Marinating beef in red wine or beer may reduce the levels of potentially cancer-promoting compounds, according to a study from Portugal, reports According to University of Porto researchers, the beer or red wine marinade reduced levels of heterocyclic amines by up to 88%. Heterocyclic amines, formed during the frying or grilling of fish and meat, are reported to promote carcinogenesis in humans.

Reporting in the Journal of Agricultural and Food Chemistry, the researchers marinated eight beef samples in pilsner beer, eight in red wine, and kept four as control samples. The beef was marinated for different amounts of time, ranging from 1-6 hours, followed by frying.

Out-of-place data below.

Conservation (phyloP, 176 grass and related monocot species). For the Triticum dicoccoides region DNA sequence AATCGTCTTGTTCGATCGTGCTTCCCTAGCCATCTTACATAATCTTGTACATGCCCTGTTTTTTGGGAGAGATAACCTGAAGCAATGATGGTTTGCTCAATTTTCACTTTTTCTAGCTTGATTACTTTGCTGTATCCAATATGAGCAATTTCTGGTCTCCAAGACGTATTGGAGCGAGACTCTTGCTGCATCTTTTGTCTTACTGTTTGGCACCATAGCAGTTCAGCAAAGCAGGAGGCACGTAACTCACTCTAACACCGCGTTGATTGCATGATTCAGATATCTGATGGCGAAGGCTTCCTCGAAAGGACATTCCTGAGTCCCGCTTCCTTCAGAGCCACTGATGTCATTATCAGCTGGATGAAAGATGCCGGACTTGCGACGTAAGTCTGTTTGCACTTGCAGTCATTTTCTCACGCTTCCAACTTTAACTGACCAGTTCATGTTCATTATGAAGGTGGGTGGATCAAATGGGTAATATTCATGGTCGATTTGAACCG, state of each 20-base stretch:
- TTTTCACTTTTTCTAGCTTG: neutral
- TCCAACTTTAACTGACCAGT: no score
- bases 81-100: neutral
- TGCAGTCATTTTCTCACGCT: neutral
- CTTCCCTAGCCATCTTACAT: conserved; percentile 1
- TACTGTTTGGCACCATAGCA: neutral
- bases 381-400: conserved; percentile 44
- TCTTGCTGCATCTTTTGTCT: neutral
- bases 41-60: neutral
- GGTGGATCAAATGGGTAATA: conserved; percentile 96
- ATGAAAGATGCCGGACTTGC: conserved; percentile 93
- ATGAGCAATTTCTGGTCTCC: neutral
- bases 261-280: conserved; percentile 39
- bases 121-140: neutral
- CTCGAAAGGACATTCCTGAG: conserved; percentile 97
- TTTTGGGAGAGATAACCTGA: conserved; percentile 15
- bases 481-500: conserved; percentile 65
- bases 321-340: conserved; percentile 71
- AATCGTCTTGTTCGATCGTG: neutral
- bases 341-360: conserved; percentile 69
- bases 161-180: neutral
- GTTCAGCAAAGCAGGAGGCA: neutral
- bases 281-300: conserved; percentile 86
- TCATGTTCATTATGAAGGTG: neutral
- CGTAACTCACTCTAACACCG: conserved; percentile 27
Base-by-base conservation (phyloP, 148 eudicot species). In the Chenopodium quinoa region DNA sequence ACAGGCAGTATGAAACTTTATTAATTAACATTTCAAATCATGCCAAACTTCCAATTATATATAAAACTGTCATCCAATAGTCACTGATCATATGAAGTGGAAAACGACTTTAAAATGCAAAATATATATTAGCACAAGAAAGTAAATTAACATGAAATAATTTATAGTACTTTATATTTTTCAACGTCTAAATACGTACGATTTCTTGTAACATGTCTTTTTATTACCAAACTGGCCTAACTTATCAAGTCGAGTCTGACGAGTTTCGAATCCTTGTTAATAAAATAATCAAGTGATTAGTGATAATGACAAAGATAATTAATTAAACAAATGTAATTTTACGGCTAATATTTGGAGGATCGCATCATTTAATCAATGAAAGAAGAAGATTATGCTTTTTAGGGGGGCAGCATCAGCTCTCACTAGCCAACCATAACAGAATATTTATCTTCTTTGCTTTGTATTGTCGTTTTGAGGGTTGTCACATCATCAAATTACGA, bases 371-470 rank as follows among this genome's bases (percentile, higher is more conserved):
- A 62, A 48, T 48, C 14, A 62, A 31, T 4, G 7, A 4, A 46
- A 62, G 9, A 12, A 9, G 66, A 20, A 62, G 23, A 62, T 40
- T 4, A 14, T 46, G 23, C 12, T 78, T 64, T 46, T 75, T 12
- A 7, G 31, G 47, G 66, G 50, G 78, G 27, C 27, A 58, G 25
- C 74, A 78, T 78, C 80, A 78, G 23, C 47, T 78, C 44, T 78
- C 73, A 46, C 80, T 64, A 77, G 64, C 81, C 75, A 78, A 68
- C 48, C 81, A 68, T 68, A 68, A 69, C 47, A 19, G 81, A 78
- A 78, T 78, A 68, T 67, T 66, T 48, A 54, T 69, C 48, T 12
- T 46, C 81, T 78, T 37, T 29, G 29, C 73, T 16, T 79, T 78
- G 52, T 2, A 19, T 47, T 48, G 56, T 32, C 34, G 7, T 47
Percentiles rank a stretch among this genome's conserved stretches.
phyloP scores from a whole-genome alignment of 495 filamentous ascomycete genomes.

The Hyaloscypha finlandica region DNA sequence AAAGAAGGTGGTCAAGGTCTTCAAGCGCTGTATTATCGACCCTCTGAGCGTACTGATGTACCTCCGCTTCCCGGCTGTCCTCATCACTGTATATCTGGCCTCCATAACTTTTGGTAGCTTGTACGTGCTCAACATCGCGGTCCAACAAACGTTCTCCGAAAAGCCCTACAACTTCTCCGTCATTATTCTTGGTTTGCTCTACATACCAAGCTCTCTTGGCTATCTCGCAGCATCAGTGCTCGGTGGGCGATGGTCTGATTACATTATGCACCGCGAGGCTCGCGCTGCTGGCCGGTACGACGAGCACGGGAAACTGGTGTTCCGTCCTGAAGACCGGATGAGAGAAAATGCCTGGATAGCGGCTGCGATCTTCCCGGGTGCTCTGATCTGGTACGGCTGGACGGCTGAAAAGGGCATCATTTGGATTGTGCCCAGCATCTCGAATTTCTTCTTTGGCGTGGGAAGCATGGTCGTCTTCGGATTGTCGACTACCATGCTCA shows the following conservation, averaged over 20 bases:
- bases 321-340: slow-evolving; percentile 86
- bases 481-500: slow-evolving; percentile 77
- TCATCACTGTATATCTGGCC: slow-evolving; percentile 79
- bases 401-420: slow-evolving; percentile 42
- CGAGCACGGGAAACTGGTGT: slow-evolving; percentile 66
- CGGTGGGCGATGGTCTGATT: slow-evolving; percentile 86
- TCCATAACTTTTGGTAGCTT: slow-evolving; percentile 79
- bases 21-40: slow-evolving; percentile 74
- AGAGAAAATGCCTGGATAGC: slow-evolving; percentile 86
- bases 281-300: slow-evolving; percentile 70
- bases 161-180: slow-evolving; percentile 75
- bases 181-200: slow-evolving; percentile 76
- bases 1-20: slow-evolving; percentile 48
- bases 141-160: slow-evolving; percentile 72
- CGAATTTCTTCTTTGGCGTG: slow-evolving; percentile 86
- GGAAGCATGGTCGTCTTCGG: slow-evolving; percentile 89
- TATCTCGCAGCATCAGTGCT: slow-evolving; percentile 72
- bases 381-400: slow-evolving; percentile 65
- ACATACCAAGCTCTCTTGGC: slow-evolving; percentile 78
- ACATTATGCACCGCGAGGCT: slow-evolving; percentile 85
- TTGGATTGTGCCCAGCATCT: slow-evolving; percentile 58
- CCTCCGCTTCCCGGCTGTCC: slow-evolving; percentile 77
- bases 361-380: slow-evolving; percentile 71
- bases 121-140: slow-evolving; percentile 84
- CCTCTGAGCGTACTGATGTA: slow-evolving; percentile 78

All samples marinated in red wine or beer contained lower levels of heterocyclic amines than the control samples, the researchers reported. Carcinogenic compounds such as 2-amino-1-methyl-6-phenylimidazo[4,5-b]pyridine and 2-amino-3,8-dimethylimidazo[4,5-f]quinoxaline were reduced by 88% and 40%, respectively, after marinating for six hours.

Furthermore, the levels of 4,8-DiMeIQx, a compound with reported mutagenic properties, was reduced significantly when the beer marinade was used.

In taste-panel tests of pan-fried steak (control) or red wine- or beer-marinated steaks, no significant difference was found in the odor, color and overall quality of steaks marinated in beer and the control, non-marinated steaks. The marinade duration was limited to two hours as a longer marinade was reported to produce detrimental effects on odor, color and overall quality.
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